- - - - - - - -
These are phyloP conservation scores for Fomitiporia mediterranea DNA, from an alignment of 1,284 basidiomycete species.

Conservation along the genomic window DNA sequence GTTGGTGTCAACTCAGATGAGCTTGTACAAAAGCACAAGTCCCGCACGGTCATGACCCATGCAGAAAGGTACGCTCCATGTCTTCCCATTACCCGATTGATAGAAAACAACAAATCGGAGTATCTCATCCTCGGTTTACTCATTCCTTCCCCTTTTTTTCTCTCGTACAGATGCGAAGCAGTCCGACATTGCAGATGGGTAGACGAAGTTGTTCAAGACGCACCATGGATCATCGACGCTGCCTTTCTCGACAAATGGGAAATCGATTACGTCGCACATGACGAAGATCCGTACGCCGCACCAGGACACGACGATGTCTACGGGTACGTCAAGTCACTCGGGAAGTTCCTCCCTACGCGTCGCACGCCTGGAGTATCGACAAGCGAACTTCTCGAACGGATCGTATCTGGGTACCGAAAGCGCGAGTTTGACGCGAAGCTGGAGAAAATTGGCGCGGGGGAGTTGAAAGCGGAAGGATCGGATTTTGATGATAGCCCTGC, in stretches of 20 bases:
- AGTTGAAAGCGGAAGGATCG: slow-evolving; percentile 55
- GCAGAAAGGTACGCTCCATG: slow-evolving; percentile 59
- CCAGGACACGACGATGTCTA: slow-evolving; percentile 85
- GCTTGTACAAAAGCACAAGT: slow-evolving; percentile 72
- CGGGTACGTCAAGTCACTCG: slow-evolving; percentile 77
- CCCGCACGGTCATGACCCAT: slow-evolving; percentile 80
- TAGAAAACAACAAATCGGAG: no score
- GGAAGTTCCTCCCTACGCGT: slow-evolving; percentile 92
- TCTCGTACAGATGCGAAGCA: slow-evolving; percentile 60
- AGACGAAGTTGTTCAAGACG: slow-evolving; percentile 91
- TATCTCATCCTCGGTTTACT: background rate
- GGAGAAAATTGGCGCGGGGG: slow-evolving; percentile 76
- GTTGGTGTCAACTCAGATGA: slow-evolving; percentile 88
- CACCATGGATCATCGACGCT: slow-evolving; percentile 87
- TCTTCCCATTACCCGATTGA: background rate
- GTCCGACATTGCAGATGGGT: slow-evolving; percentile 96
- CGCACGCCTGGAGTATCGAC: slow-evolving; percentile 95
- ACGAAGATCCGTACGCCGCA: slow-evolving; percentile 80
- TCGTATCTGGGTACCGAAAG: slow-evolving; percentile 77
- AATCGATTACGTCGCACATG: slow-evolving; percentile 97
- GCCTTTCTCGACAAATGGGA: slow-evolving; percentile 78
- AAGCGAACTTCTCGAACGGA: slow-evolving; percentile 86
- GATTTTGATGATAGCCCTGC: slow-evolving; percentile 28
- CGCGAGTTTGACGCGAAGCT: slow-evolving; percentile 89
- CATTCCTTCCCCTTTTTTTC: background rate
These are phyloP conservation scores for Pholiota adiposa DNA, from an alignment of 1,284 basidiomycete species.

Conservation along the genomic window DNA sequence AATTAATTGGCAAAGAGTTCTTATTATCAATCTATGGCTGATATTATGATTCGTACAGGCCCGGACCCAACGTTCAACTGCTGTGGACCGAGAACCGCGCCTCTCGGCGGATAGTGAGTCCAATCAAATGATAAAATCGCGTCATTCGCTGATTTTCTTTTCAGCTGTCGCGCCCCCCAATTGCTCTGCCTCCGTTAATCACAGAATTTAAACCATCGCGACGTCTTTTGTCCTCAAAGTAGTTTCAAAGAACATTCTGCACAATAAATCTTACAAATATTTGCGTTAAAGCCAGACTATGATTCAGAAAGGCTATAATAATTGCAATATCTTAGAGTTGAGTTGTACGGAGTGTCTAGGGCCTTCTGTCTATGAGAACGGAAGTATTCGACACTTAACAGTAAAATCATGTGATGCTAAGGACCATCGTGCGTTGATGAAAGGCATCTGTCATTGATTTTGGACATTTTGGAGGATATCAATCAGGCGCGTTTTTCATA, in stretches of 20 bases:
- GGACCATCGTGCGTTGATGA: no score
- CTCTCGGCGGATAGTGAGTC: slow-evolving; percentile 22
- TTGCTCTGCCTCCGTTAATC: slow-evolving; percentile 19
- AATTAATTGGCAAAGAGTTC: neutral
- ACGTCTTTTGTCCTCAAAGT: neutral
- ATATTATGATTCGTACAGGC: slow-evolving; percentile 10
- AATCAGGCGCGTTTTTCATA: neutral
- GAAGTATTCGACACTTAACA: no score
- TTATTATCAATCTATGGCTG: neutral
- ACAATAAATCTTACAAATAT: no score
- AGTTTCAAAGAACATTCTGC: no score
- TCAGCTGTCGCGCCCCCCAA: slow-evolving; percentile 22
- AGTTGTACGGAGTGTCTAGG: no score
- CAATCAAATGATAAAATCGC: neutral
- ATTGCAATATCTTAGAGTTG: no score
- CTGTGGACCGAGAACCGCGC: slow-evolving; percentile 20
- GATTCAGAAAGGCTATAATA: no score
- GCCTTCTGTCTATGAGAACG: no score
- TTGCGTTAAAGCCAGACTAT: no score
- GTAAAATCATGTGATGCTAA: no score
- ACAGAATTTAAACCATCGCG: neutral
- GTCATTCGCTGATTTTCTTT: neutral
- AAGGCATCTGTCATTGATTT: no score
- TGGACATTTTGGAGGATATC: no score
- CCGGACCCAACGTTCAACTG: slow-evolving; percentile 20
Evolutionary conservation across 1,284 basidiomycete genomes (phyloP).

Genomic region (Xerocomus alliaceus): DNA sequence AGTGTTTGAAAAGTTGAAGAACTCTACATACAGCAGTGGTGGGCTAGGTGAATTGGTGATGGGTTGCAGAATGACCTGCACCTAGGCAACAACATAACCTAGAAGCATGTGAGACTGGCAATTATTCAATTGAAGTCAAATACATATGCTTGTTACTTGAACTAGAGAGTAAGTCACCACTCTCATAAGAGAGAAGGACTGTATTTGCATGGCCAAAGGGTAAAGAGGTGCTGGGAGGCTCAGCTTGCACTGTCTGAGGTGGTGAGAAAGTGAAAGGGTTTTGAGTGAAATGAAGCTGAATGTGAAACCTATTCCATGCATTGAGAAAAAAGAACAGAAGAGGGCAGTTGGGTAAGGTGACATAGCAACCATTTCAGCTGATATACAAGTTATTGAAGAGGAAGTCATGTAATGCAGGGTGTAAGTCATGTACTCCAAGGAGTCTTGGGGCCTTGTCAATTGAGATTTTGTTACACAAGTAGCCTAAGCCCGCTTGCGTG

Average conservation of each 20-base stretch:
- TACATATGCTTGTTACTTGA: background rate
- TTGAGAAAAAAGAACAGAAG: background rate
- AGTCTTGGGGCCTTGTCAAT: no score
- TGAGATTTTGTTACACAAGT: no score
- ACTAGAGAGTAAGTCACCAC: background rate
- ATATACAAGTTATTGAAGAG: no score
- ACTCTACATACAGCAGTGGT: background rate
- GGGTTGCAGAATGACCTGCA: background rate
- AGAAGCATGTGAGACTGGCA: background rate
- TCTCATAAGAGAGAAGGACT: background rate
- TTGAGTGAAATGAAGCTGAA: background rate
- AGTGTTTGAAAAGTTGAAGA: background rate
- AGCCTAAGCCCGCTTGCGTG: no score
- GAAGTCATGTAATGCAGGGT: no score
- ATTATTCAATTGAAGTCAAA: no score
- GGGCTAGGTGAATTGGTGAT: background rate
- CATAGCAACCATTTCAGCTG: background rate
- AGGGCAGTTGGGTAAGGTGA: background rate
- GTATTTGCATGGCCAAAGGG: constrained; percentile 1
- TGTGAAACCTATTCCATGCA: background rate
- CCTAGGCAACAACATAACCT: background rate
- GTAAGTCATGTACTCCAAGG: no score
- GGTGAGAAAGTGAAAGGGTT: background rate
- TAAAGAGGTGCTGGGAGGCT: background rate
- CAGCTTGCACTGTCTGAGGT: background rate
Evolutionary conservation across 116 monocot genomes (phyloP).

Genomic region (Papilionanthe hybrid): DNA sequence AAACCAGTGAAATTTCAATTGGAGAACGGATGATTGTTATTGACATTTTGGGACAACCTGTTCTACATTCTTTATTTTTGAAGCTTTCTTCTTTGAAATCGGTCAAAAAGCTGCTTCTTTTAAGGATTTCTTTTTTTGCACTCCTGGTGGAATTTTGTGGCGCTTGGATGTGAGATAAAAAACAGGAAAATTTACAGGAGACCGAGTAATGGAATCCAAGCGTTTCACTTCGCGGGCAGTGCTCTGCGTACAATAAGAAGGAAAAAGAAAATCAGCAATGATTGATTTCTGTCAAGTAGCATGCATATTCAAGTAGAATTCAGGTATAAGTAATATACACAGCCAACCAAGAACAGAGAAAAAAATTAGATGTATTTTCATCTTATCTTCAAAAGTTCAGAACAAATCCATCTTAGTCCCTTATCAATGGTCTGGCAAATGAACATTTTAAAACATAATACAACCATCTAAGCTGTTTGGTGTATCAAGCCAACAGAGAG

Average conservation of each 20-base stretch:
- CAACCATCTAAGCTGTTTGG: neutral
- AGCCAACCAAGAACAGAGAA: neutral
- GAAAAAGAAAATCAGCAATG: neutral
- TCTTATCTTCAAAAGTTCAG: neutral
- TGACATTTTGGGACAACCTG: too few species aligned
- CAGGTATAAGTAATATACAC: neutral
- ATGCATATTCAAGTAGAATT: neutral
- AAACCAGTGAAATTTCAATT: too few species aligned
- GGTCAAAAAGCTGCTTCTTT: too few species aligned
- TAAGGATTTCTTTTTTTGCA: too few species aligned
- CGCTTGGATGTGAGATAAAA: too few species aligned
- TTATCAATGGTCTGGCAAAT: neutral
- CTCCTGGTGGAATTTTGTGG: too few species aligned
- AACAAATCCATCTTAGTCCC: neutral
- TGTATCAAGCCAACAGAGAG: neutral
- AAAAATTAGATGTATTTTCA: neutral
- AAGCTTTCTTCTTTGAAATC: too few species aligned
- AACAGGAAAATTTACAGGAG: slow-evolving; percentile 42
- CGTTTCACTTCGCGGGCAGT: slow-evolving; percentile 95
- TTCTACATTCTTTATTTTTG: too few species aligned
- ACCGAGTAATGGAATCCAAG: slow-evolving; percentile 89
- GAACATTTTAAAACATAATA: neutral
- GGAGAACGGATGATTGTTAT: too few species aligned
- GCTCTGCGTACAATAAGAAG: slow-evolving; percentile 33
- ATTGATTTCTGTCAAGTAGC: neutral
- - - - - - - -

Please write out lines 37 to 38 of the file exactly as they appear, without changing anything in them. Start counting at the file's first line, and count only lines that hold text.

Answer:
- GAAGTATTCGACACTTAACA: no score
- TTATTATCAATCTATGGCTG: neutral